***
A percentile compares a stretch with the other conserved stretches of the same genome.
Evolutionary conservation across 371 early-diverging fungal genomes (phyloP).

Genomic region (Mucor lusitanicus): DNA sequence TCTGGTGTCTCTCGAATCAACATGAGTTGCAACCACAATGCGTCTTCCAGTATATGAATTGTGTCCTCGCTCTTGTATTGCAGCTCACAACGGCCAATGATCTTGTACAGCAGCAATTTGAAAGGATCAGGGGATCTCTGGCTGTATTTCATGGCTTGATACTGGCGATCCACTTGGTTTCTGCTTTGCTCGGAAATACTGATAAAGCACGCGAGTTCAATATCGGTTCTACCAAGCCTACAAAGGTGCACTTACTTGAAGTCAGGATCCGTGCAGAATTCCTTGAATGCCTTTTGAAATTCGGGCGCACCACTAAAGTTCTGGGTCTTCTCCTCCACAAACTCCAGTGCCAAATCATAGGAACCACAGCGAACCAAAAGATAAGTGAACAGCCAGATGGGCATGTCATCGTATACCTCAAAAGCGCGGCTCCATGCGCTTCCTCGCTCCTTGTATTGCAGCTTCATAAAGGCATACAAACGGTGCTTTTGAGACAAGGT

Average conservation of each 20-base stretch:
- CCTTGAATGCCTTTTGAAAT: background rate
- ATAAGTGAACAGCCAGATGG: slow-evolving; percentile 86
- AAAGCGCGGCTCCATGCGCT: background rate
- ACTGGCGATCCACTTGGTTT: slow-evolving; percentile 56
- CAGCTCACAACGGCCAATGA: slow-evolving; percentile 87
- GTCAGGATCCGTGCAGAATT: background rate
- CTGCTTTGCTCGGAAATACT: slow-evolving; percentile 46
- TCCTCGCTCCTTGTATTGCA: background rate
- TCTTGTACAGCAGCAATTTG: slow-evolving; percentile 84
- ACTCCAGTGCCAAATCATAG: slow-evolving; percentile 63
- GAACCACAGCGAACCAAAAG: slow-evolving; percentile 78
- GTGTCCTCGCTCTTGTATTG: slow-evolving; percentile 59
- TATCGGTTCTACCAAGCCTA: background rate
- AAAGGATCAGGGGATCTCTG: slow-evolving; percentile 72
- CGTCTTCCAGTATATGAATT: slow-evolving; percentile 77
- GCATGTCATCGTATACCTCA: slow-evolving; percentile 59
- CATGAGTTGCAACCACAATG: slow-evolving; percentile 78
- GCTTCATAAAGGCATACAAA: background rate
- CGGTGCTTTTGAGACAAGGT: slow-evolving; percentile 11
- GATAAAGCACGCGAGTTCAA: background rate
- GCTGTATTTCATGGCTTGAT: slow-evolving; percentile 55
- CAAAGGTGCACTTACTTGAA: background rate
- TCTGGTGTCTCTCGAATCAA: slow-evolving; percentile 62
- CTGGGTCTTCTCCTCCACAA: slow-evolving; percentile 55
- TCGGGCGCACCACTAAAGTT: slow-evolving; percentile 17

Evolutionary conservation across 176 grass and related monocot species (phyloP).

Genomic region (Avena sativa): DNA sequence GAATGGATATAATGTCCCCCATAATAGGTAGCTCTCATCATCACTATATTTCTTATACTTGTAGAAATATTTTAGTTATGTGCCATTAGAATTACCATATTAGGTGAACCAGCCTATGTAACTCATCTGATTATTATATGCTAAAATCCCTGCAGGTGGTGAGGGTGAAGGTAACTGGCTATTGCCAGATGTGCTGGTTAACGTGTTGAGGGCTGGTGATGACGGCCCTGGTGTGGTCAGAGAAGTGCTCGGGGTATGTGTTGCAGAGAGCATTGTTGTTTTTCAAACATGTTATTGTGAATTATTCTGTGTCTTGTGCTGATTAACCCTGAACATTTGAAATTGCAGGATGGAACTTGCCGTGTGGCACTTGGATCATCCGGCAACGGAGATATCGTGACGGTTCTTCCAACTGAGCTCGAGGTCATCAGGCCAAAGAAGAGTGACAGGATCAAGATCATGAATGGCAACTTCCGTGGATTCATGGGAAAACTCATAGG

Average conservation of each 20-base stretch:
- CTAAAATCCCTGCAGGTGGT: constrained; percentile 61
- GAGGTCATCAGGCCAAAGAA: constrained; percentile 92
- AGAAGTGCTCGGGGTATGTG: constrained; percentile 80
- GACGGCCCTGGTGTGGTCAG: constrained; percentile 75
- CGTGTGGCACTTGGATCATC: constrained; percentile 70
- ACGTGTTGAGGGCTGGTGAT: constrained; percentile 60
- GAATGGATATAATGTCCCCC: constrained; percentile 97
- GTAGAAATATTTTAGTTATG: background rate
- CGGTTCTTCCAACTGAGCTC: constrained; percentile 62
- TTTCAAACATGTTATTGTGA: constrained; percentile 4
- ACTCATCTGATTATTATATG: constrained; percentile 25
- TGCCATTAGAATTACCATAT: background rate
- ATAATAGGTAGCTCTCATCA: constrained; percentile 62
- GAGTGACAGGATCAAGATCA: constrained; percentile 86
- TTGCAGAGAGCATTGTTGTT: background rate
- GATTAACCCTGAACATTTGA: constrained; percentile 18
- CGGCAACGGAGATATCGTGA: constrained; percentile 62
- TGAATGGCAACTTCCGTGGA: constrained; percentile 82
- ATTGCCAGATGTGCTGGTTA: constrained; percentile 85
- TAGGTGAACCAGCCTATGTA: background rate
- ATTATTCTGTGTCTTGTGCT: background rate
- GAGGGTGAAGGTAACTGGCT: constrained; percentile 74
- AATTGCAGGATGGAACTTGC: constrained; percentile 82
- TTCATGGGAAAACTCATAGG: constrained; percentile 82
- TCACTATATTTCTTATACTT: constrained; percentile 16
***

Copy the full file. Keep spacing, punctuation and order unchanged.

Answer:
A percentile compares a stretch with the other conserved stretches of the same genome.
Evolutionary conservation across 371 early-diverging fungal genomes (phyloP).

Genomic region (Mucor lusitanicus): DNA sequence TCTGGTGTCTCTCGAATCAACATGAGTTGCAACCACAATGCGTCTTCCAGTATATGAATTGTGTCCTCGCTCTTGTATTGCAGCTCACAACGGCCAATGATCTTGTACAGCAGCAATTTGAAAGGATCAGGGGATCTCTGGCTGTATTTCATGGCTTGATACTGGCGATCCACTTGGTTTCTGCTTTGCTCGGAAATACTGATAAAGCACGCGAGTTCAATATCGGTTCTACCAAGCCTACAAAGGTGCACTTACTTGAAGTCAGGATCCGTGCAGAATTCCTTGAATGCCTTTTGAAATTCGGGCGCACCACTAAAGTTCTGGGTCTTCTCCTCCACAAACTCCAGTGCCAAATCATAGGAACCACAGCGAACCAAAAGATAAGTGAACAGCCAGATGGGCATGTCATCGTATACCTCAAAAGCGCGGCTCCATGCGCTTCCTCGCTCCTTGTATTGCAGCTTCATAAAGGCATACAAACGGTGCTTTTGAGACAAGGT

Average conservation of each 20-base stretch:
- CCTTGAATGCCTTTTGAAAT: background rate
- ATAAGTGAACAGCCAGATGG: slow-evolving; percentile 86
- AAAGCGCGGCTCCATGCGCT: background rate
- ACTGGCGATCCACTTGGTTT: slow-evolving; percentile 56
- CAGCTCACAACGGCCAATGA: slow-evolving; percentile 87
- GTCAGGATCCGTGCAGAATT: background rate
- CTGCTTTGCTCGGAAATACT: slow-evolving; percentile 46
- TCCTCGCTCCTTGTATTGCA: background rate
- TCTTGTACAGCAGCAATTTG: slow-evolving; percentile 84
- ACTCCAGTGCCAAATCATAG: slow-evolving; percentile 63
- GAACCACAGCGAACCAAAAG: slow-evolving; percentile 78
- GTGTCCTCGCTCTTGTATTG: slow-evolving; percentile 59
- TATCGGTTCTACCAAGCCTA: background rate
- AAAGGATCAGGGGATCTCTG: slow-evolving; percentile 72
- CGTCTTCCAGTATATGAATT: slow-evolving; percentile 77
- GCATGTCATCGTATACCTCA: slow-evolving; percentile 59
- CATGAGTTGCAACCACAATG: slow-evolving; percentile 78
- GCTTCATAAAGGCATACAAA: background rate
- CGGTGCTTTTGAGACAAGGT: slow-evolving; percentile 11
- GATAAAGCACGCGAGTTCAA: background rate
- GCTGTATTTCATGGCTTGAT: slow-evolving; percentile 55
- CAAAGGTGCACTTACTTGAA: background rate
- TCTGGTGTCTCTCGAATCAA: slow-evolving; percentile 62
- CTGGGTCTTCTCCTCCACAA: slow-evolving; percentile 55
- TCGGGCGCACCACTAAAGTT: slow-evolving; percentile 17

Evolutionary conservation across 176 grass and related monocot species (phyloP).

Genomic region (Avena sativa): DNA sequence GAATGGATATAATGTCCCCCATAATAGGTAGCTCTCATCATCACTATATTTCTTATACTTGTAGAAATATTTTAGTTATGTGCCATTAGAATTACCATATTAGGTGAACCAGCCTATGTAACTCATCTGATTATTATATGCTAAAATCCCTGCAGGTGGTGAGGGTGAAGGTAACTGGCTATTGCCAGATGTGCTGGTTAACGTGTTGAGGGCTGGTGATGACGGCCCTGGTGTGGTCAGAGAAGTGCTCGGGGTATGTGTTGCAGAGAGCATTGTTGTTTTTCAAACATGTTATTGTGAATTATTCTGTGTCTTGTGCTGATTAACCCTGAACATTTGAAATTGCAGGATGGAACTTGCCGTGTGGCACTTGGATCATCCGGCAACGGAGATATCGTGACGGTTCTTCCAACTGAGCTCGAGGTCATCAGGCCAAAGAAGAGTGACAGGATCAAGATCATGAATGGCAACTTCCGTGGATTCATGGGAAAACTCATAGG

Average conservation of each 20-base stretch:
- CTAAAATCCCTGCAGGTGGT: constrained; percentile 61
- GAGGTCATCAGGCCAAAGAA: constrained; percentile 92
- AGAAGTGCTCGGGGTATGTG: constrained; percentile 80
- GACGGCCCTGGTGTGGTCAG: constrained; percentile 75
- CGTGTGGCACTTGGATCATC: constrained; percentile 70
- ACGTGTTGAGGGCTGGTGAT: constrained; percentile 60
- GAATGGATATAATGTCCCCC: constrained; percentile 97
- GTAGAAATATTTTAGTTATG: background rate
- CGGTTCTTCCAACTGAGCTC: constrained; percentile 62
- TTTCAAACATGTTATTGTGA: constrained; percentile 4
- ACTCATCTGATTATTATATG: constrained; percentile 25
- TGCCATTAGAATTACCATAT: background rate
- ATAATAGGTAGCTCTCATCA: constrained; percentile 62
- GAGTGACAGGATCAAGATCA: constrained; percentile 86
- TTGCAGAGAGCATTGTTGTT: background rate
- GATTAACCCTGAACATTTGA: constrained; percentile 18
- CGGCAACGGAGATATCGTGA: constrained; percentile 62
- TGAATGGCAACTTCCGTGGA: constrained; percentile 82
- ATTGCCAGATGTGCTGGTTA: constrained; percentile 85
- TAGGTGAACCAGCCTATGTA: background rate
- ATTATTCTGTGTCTTGTGCT: background rate
- GAGGGTGAAGGTAACTGGCT: constrained; percentile 74
- AATTGCAGGATGGAACTTGC: constrained; percentile 82
- TTCATGGGAAAACTCATAGG: constrained; percentile 82
- TCACTATATTTCTTATACTT: constrained; percentile 16